Assembling Workshop, Vaucher Manufacture Fleurier

The policy of innovation followed by the Fleurier motorist guarantees numerous benefits  to its clients, not least the ability to stand out in a world where authenticity and tradition are  of paramount importance.

In 2002, Pierre Genequand was newly retired and looking forward to realising an old dream: to apply to watchmaking a technology invented for other applications in which he had extensive experience. He now had time to pursue ideas which had come to him earlier, encouraged by progress made with silicon: the possibility of making micro-engravings on components derived from this material and of applying to watchmaking a technology hitherto developed for aerospace engineering projects.

During his years in Neuchâtel, firstly as a researcher at the Swiss Foundation for Micro-Engineering Research, and from 1985 to 2002 with CSEM as a researcher and senior expert in Advanced Mechanisms, he had never been able to fulfil his ambition of developing a watch. However in the 1980s, the watch industry crisis drove the industry to technological diversification, a trend that was maintained after the establishment of CSEM in 1984. It is fortunate that in the Neuchâtel region, one of the birthplaces of watchmaking, people never really lose touch with their roots.

Pierre Genequand

Pierre Genequand therefore rose to the challenge of reducing the energy dissipation of a watch – thereby increasing its power-reserve – with the help of Flextech technologies (applying the clearance-free and frictionless properties of flexible articulations to precision mechanisms developed in the fields of fibre-optic guidance and aerospace engineering). In this problem the components most affected by friction are the escapement and the balance pivot, hence most likely to benefit from Flextech. Initial studies of the escapement led to the concept of flexible pallets in permanent contact with the toothed wheel. He then combined this escapement with a geometry in which the pivot, the return spring and the link with the pallets of the balance are all manufactured as Flextech components.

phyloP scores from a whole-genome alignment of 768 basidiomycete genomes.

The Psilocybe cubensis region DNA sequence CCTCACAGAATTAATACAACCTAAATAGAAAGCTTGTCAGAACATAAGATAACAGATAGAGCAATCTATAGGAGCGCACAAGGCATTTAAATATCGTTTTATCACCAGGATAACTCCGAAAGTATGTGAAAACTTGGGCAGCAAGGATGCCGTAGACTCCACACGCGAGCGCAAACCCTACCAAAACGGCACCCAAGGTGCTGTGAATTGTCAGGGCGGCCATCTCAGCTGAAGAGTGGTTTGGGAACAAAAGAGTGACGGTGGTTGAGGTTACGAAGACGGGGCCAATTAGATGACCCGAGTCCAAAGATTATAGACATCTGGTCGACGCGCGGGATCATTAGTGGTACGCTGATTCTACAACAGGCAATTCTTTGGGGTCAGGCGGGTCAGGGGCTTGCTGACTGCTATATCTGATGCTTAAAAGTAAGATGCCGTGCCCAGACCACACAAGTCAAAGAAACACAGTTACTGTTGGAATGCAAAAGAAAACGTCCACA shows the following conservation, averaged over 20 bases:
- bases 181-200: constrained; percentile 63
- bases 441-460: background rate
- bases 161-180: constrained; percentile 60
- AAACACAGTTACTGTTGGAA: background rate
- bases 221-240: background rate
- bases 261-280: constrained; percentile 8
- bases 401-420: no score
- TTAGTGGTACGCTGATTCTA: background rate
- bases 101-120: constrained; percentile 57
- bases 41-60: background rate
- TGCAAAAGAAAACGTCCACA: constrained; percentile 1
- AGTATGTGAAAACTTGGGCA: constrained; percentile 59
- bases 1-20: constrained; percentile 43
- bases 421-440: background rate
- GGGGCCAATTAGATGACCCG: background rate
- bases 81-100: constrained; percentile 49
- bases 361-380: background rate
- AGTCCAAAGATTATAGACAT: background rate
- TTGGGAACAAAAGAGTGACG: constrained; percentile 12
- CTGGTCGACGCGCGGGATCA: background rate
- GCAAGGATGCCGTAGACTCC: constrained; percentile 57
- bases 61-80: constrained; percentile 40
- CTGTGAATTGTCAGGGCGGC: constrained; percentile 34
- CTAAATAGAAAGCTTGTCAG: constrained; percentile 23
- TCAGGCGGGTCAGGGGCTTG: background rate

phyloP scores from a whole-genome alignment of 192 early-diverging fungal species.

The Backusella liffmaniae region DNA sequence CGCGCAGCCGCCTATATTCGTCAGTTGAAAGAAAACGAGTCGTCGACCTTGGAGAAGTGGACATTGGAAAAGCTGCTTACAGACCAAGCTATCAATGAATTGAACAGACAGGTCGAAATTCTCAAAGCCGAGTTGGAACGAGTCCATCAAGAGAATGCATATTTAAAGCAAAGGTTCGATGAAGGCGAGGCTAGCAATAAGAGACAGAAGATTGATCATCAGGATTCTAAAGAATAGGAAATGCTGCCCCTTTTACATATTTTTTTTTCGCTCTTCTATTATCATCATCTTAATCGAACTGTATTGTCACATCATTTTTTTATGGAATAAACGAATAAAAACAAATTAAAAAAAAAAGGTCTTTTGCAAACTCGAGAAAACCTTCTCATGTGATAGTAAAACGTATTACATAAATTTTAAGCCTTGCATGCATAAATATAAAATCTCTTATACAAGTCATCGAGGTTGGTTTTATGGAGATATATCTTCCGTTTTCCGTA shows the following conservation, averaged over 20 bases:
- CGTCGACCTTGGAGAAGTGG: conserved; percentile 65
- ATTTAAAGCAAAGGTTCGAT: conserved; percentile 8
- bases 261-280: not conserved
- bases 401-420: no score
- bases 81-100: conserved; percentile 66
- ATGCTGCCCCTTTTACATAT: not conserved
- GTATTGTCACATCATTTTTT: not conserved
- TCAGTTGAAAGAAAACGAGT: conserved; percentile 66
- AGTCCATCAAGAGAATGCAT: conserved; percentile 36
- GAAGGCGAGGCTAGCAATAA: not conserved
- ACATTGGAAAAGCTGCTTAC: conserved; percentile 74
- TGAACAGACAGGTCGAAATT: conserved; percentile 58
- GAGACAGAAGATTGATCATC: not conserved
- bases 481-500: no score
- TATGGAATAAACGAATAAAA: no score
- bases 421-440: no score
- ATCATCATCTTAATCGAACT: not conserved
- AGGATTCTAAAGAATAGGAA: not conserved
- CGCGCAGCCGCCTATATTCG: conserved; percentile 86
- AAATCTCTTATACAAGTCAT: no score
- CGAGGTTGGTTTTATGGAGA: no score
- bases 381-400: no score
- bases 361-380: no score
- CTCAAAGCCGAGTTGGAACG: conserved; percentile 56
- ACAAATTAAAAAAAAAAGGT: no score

20 : 1 Scale model of Genequand System

Miniaturisation to increase the power-reserve of the mechanical watch: This phase was completed in 2004 with the construction of a 20:1 scale model which he presented to a CSEM delegation, to whom he transferred the invention shortly afterwards.

5 : 1 Scale model of Genequand System

This first mock-up was reduced to a 5:1 scale model by CSEM in 2005, together with a preliminary study for a 1:1 scale model made of silicon.

Project Team in front of Manufacture Vaucher